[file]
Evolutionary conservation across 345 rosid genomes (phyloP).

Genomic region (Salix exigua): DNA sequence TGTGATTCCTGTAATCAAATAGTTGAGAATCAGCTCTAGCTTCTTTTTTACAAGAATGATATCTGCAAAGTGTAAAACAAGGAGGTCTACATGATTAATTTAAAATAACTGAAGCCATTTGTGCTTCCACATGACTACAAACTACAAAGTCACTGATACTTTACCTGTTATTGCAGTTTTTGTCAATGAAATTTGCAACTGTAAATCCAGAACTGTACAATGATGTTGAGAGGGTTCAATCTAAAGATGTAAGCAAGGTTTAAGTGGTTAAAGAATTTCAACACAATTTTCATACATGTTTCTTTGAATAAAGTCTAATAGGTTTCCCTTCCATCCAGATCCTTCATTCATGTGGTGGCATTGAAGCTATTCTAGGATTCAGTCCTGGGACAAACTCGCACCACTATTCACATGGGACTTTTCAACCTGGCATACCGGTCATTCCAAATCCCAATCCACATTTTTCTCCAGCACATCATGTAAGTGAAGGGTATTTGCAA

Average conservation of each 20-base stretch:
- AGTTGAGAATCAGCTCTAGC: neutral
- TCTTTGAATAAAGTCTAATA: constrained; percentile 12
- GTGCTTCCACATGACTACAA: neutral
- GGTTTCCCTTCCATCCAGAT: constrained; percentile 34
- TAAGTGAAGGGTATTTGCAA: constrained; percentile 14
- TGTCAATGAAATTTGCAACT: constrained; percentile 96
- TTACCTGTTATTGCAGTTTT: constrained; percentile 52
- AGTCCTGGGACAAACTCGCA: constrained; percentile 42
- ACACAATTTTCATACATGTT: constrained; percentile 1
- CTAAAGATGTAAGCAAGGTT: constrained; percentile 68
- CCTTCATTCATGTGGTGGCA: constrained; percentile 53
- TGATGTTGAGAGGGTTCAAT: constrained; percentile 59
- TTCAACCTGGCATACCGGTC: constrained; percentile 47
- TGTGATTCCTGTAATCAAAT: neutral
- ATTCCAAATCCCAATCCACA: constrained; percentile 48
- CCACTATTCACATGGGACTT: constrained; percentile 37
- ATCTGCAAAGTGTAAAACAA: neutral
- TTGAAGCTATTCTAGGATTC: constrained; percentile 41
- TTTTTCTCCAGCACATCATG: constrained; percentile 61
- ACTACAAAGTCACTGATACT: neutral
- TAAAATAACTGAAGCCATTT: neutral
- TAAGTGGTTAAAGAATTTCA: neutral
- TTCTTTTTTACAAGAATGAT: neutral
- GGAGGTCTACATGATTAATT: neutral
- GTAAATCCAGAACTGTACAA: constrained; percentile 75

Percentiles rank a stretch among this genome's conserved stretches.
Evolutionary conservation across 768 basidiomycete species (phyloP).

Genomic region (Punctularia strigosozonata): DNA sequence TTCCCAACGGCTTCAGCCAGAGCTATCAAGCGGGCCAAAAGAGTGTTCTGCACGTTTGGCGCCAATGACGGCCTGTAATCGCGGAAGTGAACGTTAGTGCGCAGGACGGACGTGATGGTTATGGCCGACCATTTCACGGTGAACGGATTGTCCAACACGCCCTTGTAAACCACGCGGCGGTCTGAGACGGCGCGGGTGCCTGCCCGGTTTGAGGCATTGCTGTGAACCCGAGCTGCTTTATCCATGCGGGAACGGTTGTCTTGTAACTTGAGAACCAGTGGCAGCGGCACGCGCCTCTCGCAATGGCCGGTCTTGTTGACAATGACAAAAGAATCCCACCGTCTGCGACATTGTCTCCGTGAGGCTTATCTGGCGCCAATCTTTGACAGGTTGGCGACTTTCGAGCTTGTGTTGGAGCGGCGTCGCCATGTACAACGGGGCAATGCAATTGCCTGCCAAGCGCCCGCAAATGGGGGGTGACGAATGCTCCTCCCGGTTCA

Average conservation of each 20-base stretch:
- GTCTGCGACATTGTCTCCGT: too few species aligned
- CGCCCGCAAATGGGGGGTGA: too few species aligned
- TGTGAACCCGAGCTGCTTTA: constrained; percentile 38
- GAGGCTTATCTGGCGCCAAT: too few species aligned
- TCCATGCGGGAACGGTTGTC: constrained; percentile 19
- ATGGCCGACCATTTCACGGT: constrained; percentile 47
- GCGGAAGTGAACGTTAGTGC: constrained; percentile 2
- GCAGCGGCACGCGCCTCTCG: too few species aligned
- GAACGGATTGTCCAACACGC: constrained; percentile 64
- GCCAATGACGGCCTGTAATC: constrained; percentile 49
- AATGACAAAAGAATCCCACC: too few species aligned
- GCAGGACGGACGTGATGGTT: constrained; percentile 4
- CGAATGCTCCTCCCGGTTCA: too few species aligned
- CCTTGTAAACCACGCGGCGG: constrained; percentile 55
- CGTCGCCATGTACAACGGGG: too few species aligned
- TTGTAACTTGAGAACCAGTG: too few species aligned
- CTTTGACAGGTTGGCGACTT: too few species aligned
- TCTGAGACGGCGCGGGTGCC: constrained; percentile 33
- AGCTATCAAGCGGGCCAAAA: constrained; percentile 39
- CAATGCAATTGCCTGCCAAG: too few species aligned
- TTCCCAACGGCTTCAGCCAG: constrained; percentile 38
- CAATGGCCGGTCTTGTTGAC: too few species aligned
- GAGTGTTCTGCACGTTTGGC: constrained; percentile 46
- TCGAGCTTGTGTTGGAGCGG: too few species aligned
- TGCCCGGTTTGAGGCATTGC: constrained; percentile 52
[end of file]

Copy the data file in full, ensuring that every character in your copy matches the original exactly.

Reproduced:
Evolutionary conservation across 345 rosid genomes (phyloP).

Genomic region (Salix exigua): DNA sequence TGTGATTCCTGTAATCAAATAGTTGAGAATCAGCTCTAGCTTCTTTTTTACAAGAATGATATCTGCAAAGTGTAAAACAAGGAGGTCTACATGATTAATTTAAAATAACTGAAGCCATTTGTGCTTCCACATGACTACAAACTACAAAGTCACTGATACTTTACCTGTTATTGCAGTTTTTGTCAATGAAATTTGCAACTGTAAATCCAGAACTGTACAATGATGTTGAGAGGGTTCAATCTAAAGATGTAAGCAAGGTTTAAGTGGTTAAAGAATTTCAACACAATTTTCATACATGTTTCTTTGAATAAAGTCTAATAGGTTTCCCTTCCATCCAGATCCTTCATTCATGTGGTGGCATTGAAGCTATTCTAGGATTCAGTCCTGGGACAAACTCGCACCACTATTCACATGGGACTTTTCAACCTGGCATACCGGTCATTCCAAATCCCAATCCACATTTTTCTCCAGCACATCATGTAAGTGAAGGGTATTTGCAA

Average conservation of each 20-base stretch:
- AGTTGAGAATCAGCTCTAGC: neutral
- TCTTTGAATAAAGTCTAATA: constrained; percentile 12
- GTGCTTCCACATGACTACAA: neutral
- GGTTTCCCTTCCATCCAGAT: constrained; percentile 34
- TAAGTGAAGGGTATTTGCAA: constrained; percentile 14
- TGTCAATGAAATTTGCAACT: constrained; percentile 96
- TTACCTGTTATTGCAGTTTT: constrained; percentile 52
- AGTCCTGGGACAAACTCGCA: constrained; percentile 42
- ACACAATTTTCATACATGTT: constrained; percentile 1
- CTAAAGATGTAAGCAAGGTT: constrained; percentile 68
- CCTTCATTCATGTGGTGGCA: constrained; percentile 53
- TGATGTTGAGAGGGTTCAAT: constrained; percentile 59
- TTCAACCTGGCATACCGGTC: constrained; percentile 47
- TGTGATTCCTGTAATCAAAT: neutral
- ATTCCAAATCCCAATCCACA: constrained; percentile 48
- CCACTATTCACATGGGACTT: constrained; percentile 37
- ATCTGCAAAGTGTAAAACAA: neutral
- TTGAAGCTATTCTAGGATTC: constrained; percentile 41
- TTTTTCTCCAGCACATCATG: constrained; percentile 61
- ACTACAAAGTCACTGATACT: neutral
- TAAAATAACTGAAGCCATTT: neutral
- TAAGTGGTTAAAGAATTTCA: neutral
- TTCTTTTTTACAAGAATGAT: neutral
- GGAGGTCTACATGATTAATT: neutral
- GTAAATCCAGAACTGTACAA: constrained; percentile 75

Percentiles rank a stretch among this genome's conserved stretches.
Evolutionary conservation across 768 basidiomycete species (phyloP).

Genomic region (Punctularia strigosozonata): DNA sequence TTCCCAACGGCTTCAGCCAGAGCTATCAAGCGGGCCAAAAGAGTGTTCTGCACGTTTGGCGCCAATGACGGCCTGTAATCGCGGAAGTGAACGTTAGTGCGCAGGACGGACGTGATGGTTATGGCCGACCATTTCACGGTGAACGGATTGTCCAACACGCCCTTGTAAACCACGCGGCGGTCTGAGACGGCGCGGGTGCCTGCCCGGTTTGAGGCATTGCTGTGAACCCGAGCTGCTTTATCCATGCGGGAACGGTTGTCTTGTAACTTGAGAACCAGTGGCAGCGGCACGCGCCTCTCGCAATGGCCGGTCTTGTTGACAATGACAAAAGAATCCCACCGTCTGCGACATTGTCTCCGTGAGGCTTATCTGGCGCCAATCTTTGACAGGTTGGCGACTTTCGAGCTTGTGTTGGAGCGGCGTCGCCATGTACAACGGGGCAATGCAATTGCCTGCCAAGCGCCCGCAAATGGGGGGTGACGAATGCTCCTCCCGGTTCA

Average conservation of each 20-base stretch:
- GTCTGCGACATTGTCTCCGT: too few species aligned
- CGCCCGCAAATGGGGGGTGA: too few species aligned
- TGTGAACCCGAGCTGCTTTA: constrained; percentile 38
- GAGGCTTATCTGGCGCCAAT: too few species aligned
- TCCATGCGGGAACGGTTGTC: constrained; percentile 19
- ATGGCCGACCATTTCACGGT: constrained; percentile 47
- GCGGAAGTGAACGTTAGTGC: constrained; percentile 2
- GCAGCGGCACGCGCCTCTCG: too few species aligned
- GAACGGATTGTCCAACACGC: constrained; percentile 64
- GCCAATGACGGCCTGTAATC: constrained; percentile 49
- AATGACAAAAGAATCCCACC: too few species aligned
- GCAGGACGGACGTGATGGTT: constrained; percentile 4
- CGAATGCTCCTCCCGGTTCA: too few species aligned
- CCTTGTAAACCACGCGGCGG: constrained; percentile 55
- CGTCGCCATGTACAACGGGG: too few species aligned
- TTGTAACTTGAGAACCAGTG: too few species aligned
- CTTTGACAGGTTGGCGACTT: too few species aligned
- TCTGAGACGGCGCGGGTGCC: constrained; percentile 33
- AGCTATCAAGCGGGCCAAAA: constrained; percentile 39
- CAATGCAATTGCCTGCCAAG: too few species aligned
- TTCCCAACGGCTTCAGCCAG: constrained; percentile 38
- CAATGGCCGGTCTTGTTGAC: too few species aligned
- GAGTGTTCTGCACGTTTGGC: constrained; percentile 46
- TCGAGCTTGTGTTGGAGCGG: too few species aligned
- TGCCCGGTTTGAGGCATTGC: constrained; percentile 52